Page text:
The good news is that we can experience freedom from guilt and a clear conscience because of Jesus Christ.

  • If we have been victimized in the past, we no longer have to feel ashamed as though we caused or deserved the violence done to us.
  • If we have said or done some truly egregious things that displease God and damage others, we no longer have to live with the regret and the guilt on our consciences. 
  • If we have failed others and God by not living up to who we ought to be, we no longer have to live day after day with our consciences bound with guilt and shame.

            There are three reasons from Hebrews which tell us why we can have freedom from guilt and live with a clear conscience. They all focus on the person and work of Jesus Christ.

Christ has obtained eternal redemption for us by his blood.

Under the old sacrificial system, year after year, the priest offered the same sacrifices which never took away sin. The animal sacrifice was an act of worship in which the worshiper acknowledged guilt before God. The continuous ritual was designed to point forward to a better sacrifice.

The worshiper was purposely led to think, “Wouldn’t it be great if we didn’t have to do this all the time?” The blood of bulls and goats were an annual reminder of sins – such sacrifices never cleansed the conscience of the worshiper. Jesus Christ, however, is the sacrifice to end all sacrifices. Jesus has secured, once and for all, our eternal redemption through his own blood.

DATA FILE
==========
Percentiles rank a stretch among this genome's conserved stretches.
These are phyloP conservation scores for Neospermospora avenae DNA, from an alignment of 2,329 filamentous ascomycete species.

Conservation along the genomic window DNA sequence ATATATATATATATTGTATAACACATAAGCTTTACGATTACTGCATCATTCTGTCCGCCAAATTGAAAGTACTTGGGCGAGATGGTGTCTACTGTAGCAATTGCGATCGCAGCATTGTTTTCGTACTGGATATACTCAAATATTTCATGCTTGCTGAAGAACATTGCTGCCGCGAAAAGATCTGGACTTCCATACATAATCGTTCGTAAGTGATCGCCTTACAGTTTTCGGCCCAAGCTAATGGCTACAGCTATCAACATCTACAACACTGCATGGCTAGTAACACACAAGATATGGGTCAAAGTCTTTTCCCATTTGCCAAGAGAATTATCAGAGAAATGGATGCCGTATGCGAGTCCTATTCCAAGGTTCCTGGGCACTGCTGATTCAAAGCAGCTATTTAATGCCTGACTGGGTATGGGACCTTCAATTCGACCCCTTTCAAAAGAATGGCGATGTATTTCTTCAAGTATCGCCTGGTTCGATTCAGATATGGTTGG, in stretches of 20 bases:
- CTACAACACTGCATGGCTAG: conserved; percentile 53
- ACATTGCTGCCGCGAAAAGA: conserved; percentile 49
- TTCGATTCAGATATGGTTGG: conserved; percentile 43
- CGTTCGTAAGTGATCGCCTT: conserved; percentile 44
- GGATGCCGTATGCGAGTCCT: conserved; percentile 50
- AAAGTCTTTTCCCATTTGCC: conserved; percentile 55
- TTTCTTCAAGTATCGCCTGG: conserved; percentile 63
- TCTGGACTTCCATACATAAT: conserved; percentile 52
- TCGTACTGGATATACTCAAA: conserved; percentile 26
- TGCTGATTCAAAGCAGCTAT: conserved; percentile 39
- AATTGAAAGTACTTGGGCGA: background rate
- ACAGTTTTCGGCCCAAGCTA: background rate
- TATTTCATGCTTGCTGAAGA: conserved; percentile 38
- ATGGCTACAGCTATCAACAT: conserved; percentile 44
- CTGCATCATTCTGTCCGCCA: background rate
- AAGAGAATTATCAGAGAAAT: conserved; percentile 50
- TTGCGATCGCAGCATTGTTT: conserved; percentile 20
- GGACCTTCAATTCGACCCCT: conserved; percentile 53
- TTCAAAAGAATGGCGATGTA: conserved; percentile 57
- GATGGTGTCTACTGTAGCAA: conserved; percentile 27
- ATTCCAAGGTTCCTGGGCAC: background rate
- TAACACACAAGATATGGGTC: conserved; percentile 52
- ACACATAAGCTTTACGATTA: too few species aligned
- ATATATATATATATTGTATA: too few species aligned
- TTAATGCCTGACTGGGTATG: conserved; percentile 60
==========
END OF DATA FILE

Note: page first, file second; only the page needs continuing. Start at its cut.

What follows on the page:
The death of Christ, Holy Hill, Hubertus, Wisconsin

Dr. Samuel Weinstein is the chief pediatric cardiac surgeon for a children’s hospital in the New York City. He once traveled to El Salvador to provide life-saving operations for less-fortunate children. Dr. Weinstein and his team operated on an eight year old boy. Twelve hours into the surgery, the procedure took a deadly turn.  

Dr. Weinstein said, “The surgery had been going well, but he was bleeding a lot and there were not many medicines we would use to stop the bleeding. After a while, they said they couldn’t give him blood because they were running out and he had a rare type.” The boy’s blood type was B-negative, which is present in only two percent of the population.

The only other person in the room with a blood type of B-negative was Dr. Weinstein. Immediately knowing what he had to do, he stepped down from the operating table. As his colleagues continued their work, Dr. Weinstein set aside his scalpel, took off his gloves, and began washing his hands and forearm. Then, in the corner of an unfamiliar operating room, the prestigious doctor from one of the most advanced hospitals in the world sat down to give away his own blood.